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Term paper on Great Expectations
“The communication [ at the start of Great Expectations to young Philip Pirrup, better known as Pip, is that he has ]…Great Expectations”(154). The principal characters new found hopes for the future in Charles Dicken’s nineteenth century novel revolves around his encounters with the London lawyer Jaggers. Ultimately, Jaggers will serve to bind together Pip’s relationships with such characters as Estella, his infatuation; Miss Havisham, Estella’s guardian; Joe, Pip’s loyal friend; and Abel Magwitch, his Benefactor. The story explores the ramifications of Pip’s chance encounter with a convict and the changes that will take place as a result of his future opportunities. Throughout Pip’s exploitation’s he undergoes a transformation from a sensitive young boy to a highly egotistical young man who eventually returns to being a kind and caring individual.

In the first part of the novel, pip exhibits his sensitivity to others through a number of encounters. For example, when Pip and Joe accompany the detachment of soldiers on the marsh to recapture the convicts, pip utters his true feelings to Joe. “I treasonably whispered to Joe, ‘I hope Joe we shan’t find them’” (41). Although in fear of encountering the convict a second time, Pip’s reluctance to see him captured comes from the heart. Furthermore, Pip’s kindness rises to the surface with his concern for Joe relative to his own running away. “It was not because (he) was faithful but because Joe was faithful, that (he) never ran away and went from sailor to soldier”(121). Pip does not wish to run away for he does not wish to hurt Joe. Ultimately, Pips good nature surfaces through his encounter with Herbert Pocket at Miss Havisham’s. Having knocked down young Herbert several times he states, “He seemed so brave and innocent that although I have not proposed the contest, I felt but a gloomy satisfaction in my victory” (103-104). Both young men at Miss Havisham’s on that day will soon find themselves changed.

The second part of the novel finds Pip about to begin his ”Great Expectations” where he will undergo a transformation of character from a sensitive person to a highly egotistical one. Initially when pip found out that Joe would be coming to visit he was reluctant to have him come. “if I could have kept him away by paying money, I certainly would have paid money” (237-238). Here Pip exhibits how egotistical he has become by saying how much he didn’t want Joe to arrive. Secondly, Pip shows his vainness by joining the Finches of Grove who spend their money carelessly. “We spent as much money as we could and got as little for it as people could make up their minds to give us”(296). This quote clearly shows how these people spent their money just to spend money. Furthermore, Pip exhibits his newfound change by wasting money to impress Joe. “I had made this monster (out of the refuse of my washerwoman’s family) and had clothed him with a blue coat, canary waistcoat…. I hope to find him a little to do and a great deal to eat; and with both of these horrible requirements he haunted my existence”(238). This quote clearly shows how much he wanted to impress Joe. Soon, for the second time, Pip will find himself changing back to how he use to be.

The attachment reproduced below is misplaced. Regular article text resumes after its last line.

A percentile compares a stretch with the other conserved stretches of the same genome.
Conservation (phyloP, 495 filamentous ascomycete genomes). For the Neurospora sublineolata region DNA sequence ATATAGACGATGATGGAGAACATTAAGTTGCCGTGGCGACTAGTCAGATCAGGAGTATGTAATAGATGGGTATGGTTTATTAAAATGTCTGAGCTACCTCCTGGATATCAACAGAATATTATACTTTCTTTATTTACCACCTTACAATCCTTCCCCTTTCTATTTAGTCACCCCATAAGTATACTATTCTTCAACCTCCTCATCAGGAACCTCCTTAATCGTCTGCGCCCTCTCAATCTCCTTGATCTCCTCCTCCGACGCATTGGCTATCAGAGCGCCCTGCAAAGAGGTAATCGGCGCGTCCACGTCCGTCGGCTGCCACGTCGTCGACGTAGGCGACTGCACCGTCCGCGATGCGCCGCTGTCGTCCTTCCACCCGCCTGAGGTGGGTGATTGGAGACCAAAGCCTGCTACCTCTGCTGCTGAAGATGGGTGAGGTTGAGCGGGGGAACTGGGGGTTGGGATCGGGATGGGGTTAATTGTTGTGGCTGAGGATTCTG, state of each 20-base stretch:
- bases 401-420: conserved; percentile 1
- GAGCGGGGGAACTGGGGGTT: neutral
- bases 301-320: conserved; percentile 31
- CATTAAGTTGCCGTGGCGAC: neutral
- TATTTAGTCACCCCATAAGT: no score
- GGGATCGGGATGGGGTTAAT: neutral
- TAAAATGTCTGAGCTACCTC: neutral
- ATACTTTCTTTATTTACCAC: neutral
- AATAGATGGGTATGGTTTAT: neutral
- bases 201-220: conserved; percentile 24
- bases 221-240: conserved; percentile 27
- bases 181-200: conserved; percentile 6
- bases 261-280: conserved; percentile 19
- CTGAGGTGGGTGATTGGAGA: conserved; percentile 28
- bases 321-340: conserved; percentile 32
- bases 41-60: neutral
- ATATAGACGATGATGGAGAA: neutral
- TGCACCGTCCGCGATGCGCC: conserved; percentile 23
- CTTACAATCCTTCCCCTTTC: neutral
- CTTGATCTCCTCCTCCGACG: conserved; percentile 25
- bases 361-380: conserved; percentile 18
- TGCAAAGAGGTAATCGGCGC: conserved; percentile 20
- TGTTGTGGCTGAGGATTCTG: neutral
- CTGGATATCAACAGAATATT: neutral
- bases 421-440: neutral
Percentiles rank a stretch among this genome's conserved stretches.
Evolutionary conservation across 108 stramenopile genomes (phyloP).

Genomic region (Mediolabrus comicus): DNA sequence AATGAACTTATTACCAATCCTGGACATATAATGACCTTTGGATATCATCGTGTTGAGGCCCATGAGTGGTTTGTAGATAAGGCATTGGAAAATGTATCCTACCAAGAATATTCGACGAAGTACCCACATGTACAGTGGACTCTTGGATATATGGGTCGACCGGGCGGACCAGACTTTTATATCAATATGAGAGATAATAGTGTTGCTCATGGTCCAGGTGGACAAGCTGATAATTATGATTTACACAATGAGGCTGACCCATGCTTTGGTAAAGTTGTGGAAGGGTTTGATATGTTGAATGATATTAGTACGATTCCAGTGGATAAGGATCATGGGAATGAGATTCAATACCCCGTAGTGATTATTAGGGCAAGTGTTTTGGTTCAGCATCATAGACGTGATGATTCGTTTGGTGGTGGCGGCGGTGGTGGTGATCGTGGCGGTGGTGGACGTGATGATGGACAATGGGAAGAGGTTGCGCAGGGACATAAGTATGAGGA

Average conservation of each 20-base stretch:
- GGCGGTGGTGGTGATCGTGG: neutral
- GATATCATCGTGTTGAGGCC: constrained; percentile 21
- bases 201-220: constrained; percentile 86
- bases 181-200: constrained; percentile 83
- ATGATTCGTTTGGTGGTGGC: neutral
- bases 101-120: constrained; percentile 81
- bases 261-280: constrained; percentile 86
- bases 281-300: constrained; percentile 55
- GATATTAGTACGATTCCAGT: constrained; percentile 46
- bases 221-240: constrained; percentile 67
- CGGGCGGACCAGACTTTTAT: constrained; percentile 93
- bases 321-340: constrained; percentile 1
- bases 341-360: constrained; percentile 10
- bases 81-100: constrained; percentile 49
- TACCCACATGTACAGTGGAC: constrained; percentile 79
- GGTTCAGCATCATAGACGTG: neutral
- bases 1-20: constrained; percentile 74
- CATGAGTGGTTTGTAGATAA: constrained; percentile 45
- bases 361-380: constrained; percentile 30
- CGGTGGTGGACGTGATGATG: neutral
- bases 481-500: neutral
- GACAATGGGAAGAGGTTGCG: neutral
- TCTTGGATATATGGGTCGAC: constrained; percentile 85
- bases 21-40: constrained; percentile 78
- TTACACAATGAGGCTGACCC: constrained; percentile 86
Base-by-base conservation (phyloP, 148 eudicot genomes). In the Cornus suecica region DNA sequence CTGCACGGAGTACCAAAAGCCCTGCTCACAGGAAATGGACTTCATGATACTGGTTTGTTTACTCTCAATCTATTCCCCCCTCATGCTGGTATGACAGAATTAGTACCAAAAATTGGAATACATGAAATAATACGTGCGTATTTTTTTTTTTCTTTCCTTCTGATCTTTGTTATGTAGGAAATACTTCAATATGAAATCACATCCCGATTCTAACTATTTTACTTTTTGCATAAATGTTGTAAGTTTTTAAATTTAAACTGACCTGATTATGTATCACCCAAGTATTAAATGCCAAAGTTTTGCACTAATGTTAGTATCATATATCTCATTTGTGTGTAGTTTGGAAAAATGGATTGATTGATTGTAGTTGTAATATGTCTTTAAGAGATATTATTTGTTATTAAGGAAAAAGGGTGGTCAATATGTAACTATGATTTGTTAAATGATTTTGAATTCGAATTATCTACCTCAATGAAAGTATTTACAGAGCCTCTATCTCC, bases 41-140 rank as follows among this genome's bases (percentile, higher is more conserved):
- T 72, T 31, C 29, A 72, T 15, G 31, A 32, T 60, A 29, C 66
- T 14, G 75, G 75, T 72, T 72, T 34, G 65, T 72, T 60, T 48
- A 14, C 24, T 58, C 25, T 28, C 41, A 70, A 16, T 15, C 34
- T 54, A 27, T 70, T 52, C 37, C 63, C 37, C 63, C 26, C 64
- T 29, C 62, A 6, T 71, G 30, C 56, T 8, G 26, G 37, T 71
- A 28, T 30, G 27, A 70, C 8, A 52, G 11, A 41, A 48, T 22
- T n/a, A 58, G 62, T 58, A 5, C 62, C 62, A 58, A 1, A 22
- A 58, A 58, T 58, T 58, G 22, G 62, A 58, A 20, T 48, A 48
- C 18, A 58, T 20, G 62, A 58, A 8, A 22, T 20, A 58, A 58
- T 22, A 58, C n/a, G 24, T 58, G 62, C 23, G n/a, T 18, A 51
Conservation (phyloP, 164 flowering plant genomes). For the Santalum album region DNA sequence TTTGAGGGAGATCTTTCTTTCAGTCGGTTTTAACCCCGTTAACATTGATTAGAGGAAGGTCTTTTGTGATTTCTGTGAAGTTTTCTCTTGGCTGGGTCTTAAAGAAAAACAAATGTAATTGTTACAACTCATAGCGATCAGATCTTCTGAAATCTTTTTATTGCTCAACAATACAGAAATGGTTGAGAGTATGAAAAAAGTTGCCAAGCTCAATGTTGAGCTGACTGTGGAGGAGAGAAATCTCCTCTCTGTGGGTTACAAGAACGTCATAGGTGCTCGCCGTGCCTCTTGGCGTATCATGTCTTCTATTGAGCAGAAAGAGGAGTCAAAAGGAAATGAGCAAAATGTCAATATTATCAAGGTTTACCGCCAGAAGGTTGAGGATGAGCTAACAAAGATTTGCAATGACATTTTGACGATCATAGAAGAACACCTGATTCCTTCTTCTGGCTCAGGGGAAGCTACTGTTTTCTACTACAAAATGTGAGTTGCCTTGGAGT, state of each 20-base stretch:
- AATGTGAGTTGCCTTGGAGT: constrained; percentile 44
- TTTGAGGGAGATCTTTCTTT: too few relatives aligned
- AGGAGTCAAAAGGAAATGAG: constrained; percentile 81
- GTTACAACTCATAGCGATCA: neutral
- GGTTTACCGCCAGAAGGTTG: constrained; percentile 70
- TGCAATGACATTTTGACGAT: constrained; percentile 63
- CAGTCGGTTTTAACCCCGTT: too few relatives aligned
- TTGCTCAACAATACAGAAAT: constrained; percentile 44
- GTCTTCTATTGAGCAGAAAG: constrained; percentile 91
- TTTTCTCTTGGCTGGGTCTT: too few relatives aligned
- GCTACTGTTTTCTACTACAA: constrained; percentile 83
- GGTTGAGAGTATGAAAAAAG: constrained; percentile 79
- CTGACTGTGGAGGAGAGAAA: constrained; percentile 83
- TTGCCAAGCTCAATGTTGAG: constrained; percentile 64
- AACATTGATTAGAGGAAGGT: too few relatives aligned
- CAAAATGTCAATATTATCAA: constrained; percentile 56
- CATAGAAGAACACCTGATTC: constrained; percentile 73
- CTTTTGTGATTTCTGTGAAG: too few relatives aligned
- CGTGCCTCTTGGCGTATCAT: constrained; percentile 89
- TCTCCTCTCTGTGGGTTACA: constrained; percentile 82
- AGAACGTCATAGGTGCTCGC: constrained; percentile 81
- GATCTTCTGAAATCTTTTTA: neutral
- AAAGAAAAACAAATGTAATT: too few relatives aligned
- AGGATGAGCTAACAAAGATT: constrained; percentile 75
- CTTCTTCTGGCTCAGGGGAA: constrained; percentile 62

The third part of the novel finds Pip changing again, back to the way he use to be. Initially, Pip’s kindness rises to the surface when he professes his love to Estella. “I know. I have no hope that I shall ever call you mine, Estella. I am ignorant what may become of me very soon, how poor I may be or where I may go. Still, I love you. I have loved you ever since I first saw you in this house”(388). When Pip professes his love to Estella he shows exactly how sensitive he has become. For example, Pip shows his kindness towards Herbert when he knows he can’t continue to pay Herbert, but still wishes to and therefore asks Miss Havisham. “’If I give you the money for this purpose, will you keep my secret as you have kept your own’”(426)? Pip’s kindness was apparent when he asked Miss Havisham for money to continue his payments to Herbert Pocket. Finally, Pip’s thankfulness towards Provis shines through when he notices how much his benefactor has actually done. “His boast that he had made me a gentleman, and that he had come to see me support the character on his ample resources, was made for me quite as much as for himself”(365). This would be the final change that Pip would make throughout the book.

By the end of the novel there is no doubt that Pip had undergone transformations of character from a sensitive person, to an egotistical one, and back again to the kind Pip. This cycle resembles the real life change from teenagers to young adults. This novel gives a clear picture of the ignorant stage that some people go through. This book by Charles Dicken’s makes people look back and think of what we are like during that stage of life.
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Great Expectations. EssayMania.com. Retrieved on 11 Oct, 2010 from